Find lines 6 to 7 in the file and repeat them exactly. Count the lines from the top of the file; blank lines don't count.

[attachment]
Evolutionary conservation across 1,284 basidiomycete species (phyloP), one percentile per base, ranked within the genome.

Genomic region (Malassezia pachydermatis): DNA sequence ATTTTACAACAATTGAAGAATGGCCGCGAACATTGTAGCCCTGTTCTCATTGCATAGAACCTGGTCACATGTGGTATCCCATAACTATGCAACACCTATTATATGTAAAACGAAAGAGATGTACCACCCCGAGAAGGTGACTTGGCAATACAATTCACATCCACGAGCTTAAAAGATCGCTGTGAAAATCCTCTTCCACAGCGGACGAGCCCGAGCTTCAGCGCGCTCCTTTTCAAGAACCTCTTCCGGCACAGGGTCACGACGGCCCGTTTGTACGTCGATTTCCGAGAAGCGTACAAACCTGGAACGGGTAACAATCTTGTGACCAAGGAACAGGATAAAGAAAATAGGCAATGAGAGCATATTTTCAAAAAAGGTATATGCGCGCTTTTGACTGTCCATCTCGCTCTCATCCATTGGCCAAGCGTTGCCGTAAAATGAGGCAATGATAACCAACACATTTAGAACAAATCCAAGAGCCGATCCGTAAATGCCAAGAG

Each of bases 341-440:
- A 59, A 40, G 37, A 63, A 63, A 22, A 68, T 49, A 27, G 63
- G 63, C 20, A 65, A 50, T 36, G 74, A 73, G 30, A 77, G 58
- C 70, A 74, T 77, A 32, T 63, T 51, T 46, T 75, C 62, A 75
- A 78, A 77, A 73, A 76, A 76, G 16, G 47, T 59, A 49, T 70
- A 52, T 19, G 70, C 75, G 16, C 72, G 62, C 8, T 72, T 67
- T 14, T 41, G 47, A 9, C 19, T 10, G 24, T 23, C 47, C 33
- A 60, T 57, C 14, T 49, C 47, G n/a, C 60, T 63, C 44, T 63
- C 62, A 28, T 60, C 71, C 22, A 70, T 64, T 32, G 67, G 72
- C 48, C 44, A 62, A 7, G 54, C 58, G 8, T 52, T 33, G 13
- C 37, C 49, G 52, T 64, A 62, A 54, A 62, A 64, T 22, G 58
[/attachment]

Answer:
- C 70, A 74, T 77, A 32, T 63, T 51, T 46, T 75, C 62, A 75
- A 78, A 77, A 73, A 76, A 76, G 16, G 47, T 59, A 49, T 70